After this second consecutive quarter of lackluster earnings from the king of consolidation in heavy mining equipment, Bucyrus (Nasdaq: BUCY) is desirous of the upcoming mine development spending blitz.

With a slightly unsettling counterpoint to the solid earnings reported by Caterpillar (NYSE: CAT) last week, Bucyrus turned in a rather dismal $0.89-per-share profit that marks an 18% decline from the prior-year period. Consolidated sales rose sharply (20%) thanks to the acquisition of Terex's (NYSE: TEX) mining equipment unit completed in February, but on a comparable basis (let's call it ex-Terex) sales deteriorated by a similar 18%.

Before reacting hastily to the decline, however, I urge investors to ponder the strategic position of Bucyrus within an industry poised for significant and lasting secular strength.

Building blocks of a strong outlook
Bucyrus maintained its optimistic full-year forecast for revenue of at least $3.65 billion, and an ongoing global uptick in mine development expenditure remains evident in the company's expanding order book and backlogs.

Bucyrus' order backlog surged 30% to $2.4 billion, with $1.6 billion of that expected to convert to revenue within the next 12 months. Ex-Terex, total backlogs still grew 12% from the comparable 2009 level. More encouraging still, new orders booked during the quarter surged 198%. Much of the incremental strength in order activity for the surface mining segment is attributable to the Terex transaction, but a 1,000% increase in new orders for original underground equipment is purely a feather in Bucyrus' cap. Fools may recall that rival Joy Global (Nasdaq: JOYG) reported similar strength in backlog and order activity last month with a 55% uptick in new orders.

A $40 billion basis for growth
Now that the Terex acquisition has transformed Bucyrus into a veritable one-stop shop for the major mining equipment needs of a modern mining camp, long-term investors will watch with excitement as the company leverages the newfound breadth of the Terex-brand products into the $40 billion foundation of existing Bucyrus equipment already operated by the "big five" multinational mining conglomerates. Noting recent orders for (formerly) Terex-branded trucks and hydraulic excavators with Brazilian giant Vale (NYSE: VALE), Bucyrus believes that its existing relationship with the big five is already realizing significant value for the acquired Terex assets.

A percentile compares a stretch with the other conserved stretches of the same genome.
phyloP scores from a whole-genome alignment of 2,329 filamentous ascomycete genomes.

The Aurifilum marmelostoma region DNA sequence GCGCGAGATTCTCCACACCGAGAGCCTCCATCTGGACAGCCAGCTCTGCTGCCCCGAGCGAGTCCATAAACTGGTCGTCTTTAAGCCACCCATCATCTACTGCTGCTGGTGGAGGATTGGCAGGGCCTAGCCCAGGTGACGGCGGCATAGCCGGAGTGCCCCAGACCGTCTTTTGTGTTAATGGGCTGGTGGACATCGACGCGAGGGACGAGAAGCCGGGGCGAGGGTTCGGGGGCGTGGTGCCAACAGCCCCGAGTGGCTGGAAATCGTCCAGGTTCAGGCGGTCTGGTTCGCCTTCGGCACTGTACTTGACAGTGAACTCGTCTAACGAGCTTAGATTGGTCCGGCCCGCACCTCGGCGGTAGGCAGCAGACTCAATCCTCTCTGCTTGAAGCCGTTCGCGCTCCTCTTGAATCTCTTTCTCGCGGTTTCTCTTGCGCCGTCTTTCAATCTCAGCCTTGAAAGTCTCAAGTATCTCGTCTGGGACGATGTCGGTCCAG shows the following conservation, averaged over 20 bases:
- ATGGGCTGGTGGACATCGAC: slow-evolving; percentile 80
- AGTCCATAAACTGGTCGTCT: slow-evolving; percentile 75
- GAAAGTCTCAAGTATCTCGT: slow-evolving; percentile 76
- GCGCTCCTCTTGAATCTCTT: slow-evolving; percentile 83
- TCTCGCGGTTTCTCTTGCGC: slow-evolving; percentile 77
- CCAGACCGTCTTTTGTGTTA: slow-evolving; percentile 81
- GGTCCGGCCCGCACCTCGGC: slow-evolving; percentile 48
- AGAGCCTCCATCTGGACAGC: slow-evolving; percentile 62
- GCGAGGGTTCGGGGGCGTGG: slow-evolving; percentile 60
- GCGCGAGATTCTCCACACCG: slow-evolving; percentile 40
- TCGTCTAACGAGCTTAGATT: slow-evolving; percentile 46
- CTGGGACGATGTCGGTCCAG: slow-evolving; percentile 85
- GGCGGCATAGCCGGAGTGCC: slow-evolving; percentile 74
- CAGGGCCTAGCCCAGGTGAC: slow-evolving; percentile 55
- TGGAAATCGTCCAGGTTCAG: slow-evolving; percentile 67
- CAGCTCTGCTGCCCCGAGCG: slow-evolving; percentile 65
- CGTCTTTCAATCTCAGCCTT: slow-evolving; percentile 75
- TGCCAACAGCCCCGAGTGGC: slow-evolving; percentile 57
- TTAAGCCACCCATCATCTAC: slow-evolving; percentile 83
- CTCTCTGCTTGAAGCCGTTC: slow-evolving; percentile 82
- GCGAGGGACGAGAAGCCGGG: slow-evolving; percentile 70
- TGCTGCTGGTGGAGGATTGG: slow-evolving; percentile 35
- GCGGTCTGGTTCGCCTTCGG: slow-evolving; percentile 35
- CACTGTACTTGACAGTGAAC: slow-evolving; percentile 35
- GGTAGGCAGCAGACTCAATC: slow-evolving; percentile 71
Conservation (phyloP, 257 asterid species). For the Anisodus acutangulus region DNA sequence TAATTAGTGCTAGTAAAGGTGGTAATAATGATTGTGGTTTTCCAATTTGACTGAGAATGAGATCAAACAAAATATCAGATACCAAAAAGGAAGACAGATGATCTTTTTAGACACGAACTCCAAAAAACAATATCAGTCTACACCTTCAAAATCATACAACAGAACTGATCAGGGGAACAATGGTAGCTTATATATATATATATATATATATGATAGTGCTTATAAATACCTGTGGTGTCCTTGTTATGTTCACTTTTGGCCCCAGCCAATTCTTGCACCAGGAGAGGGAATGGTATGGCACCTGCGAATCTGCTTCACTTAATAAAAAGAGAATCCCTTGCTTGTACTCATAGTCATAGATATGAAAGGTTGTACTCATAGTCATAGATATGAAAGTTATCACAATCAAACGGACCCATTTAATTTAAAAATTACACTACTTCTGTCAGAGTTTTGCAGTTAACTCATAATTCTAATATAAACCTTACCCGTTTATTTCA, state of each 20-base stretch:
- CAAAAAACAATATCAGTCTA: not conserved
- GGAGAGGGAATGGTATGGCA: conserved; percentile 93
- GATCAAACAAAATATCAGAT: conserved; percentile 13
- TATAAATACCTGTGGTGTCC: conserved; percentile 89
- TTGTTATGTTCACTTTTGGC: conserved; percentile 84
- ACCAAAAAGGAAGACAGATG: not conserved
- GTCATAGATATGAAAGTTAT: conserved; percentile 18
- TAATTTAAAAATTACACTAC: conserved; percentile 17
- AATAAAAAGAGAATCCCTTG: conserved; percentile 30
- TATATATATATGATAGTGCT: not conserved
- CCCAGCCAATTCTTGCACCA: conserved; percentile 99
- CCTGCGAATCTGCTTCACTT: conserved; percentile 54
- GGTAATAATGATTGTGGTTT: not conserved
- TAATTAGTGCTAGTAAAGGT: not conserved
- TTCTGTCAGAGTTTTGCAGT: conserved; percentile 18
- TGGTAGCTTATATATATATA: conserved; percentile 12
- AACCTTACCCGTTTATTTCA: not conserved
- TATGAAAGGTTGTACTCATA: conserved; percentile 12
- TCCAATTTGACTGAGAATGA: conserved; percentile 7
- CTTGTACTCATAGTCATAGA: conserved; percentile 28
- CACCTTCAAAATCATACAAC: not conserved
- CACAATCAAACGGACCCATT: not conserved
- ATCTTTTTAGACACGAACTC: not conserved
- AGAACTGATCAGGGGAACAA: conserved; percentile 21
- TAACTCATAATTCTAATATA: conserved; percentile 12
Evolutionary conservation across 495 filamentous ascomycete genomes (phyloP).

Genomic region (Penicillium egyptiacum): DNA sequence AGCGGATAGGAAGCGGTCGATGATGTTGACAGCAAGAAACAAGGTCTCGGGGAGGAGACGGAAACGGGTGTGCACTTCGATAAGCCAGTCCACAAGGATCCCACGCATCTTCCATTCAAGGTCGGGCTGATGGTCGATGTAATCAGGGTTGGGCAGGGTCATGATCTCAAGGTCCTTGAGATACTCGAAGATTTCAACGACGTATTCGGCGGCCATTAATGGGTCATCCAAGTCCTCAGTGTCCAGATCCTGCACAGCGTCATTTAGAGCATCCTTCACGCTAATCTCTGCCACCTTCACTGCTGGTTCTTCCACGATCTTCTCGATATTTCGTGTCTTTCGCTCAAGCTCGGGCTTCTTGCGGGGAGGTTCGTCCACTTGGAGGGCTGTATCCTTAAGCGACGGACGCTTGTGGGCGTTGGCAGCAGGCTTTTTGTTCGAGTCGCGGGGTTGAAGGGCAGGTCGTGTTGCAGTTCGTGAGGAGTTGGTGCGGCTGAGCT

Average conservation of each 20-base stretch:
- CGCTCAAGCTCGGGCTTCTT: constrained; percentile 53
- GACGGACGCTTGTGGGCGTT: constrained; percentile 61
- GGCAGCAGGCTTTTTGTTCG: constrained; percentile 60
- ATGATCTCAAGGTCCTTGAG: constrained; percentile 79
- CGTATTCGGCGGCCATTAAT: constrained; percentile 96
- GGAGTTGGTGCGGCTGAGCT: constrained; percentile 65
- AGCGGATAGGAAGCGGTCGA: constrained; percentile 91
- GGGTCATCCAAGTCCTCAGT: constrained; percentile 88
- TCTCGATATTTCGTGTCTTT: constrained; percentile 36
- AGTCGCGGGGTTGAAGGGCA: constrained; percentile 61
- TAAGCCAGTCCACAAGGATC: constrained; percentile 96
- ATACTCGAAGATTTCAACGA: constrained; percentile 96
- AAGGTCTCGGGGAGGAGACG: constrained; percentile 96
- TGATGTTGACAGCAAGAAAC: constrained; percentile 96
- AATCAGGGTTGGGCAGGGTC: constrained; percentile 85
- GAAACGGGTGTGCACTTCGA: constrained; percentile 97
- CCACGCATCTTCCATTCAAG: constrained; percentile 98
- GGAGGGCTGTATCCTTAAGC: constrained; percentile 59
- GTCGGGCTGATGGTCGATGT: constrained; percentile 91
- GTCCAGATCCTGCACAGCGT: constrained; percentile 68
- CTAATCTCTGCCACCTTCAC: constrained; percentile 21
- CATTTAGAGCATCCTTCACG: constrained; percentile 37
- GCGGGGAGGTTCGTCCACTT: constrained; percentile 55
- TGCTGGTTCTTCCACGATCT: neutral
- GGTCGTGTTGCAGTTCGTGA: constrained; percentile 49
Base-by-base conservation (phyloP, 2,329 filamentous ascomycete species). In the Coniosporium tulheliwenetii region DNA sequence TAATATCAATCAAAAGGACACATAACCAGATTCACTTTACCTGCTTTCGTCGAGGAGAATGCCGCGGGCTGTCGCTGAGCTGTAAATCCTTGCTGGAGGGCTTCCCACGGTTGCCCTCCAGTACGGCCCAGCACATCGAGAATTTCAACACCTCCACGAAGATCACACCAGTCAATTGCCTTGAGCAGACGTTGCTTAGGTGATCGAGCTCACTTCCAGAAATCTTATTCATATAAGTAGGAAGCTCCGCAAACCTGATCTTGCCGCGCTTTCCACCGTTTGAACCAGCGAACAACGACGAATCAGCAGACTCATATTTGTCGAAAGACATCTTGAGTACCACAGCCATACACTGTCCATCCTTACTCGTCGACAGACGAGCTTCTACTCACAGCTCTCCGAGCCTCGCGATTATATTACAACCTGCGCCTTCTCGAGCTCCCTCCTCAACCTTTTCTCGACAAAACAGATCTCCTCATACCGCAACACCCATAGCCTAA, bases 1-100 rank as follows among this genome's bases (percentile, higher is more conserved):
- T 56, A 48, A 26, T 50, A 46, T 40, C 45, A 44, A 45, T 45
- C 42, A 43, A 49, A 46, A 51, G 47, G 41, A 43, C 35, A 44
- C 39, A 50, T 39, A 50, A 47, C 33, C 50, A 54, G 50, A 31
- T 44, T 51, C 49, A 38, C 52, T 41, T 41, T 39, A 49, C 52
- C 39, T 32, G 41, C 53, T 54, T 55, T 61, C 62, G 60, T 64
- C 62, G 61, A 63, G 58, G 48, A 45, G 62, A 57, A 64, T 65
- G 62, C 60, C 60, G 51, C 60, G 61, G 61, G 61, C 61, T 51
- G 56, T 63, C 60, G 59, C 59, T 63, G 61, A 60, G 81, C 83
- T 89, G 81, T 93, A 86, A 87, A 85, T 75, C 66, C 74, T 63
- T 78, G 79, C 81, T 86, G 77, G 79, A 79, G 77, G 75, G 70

The secular bull market for commodities
Although not nearly as forthcoming with macroeconomic commentary as its rival Joy Global, Bucyrus nonetheless noted continued strength in commodity demand from the developing world ... "with the only exception of softness really being in the domestic thermal [coal] market." Offering its outlook for the U.S. economy more broadly, Bucyrus expects a "very choppy and slow recovery." Although coal miner Peabody Energy (NYSE: BTU) recently noted some improvement on the domestic coal front, its quest for growth remains squarely focused upon satisfying demand from the Pacific rim.

With respect to the copper market, where nervous investors have eyed China for signs of possible erosion in near-term demand, Bucyrus reminds Fools that worldwide copper production remains down from prior years because "mine yields continue to drop," suggesting that miners are presently challenged to meet baseline demand. The company is eyeing further copper mine development in Peru, where Southern Copper (NYSE: SCCO) is the name to watch.

I continue to view Joy Global and Bucyrus as attractive stocks for a range of economic scenarios, whether recovery ultimately takes hold or the markets go haywire. Please share your views on these heavy equipment makers in the comments below, or join the dedicated investors of Motley Fool CAPS as they discuss these topics in detail.

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Fool contributor Christopher Barker is the Nat King of coal and the wild boar of iron ore. He can be found blogging actively and acting Foolishly in the CAPS community under the name TMFSinchiruna. He tweets. He owns shares of Peabody Energy and Vale. The Fool owns shares of Terex. Try any of our Foolish newsletters today, free for 30 days. The Motley Fool's disclosure policy is busy learning Mandarin.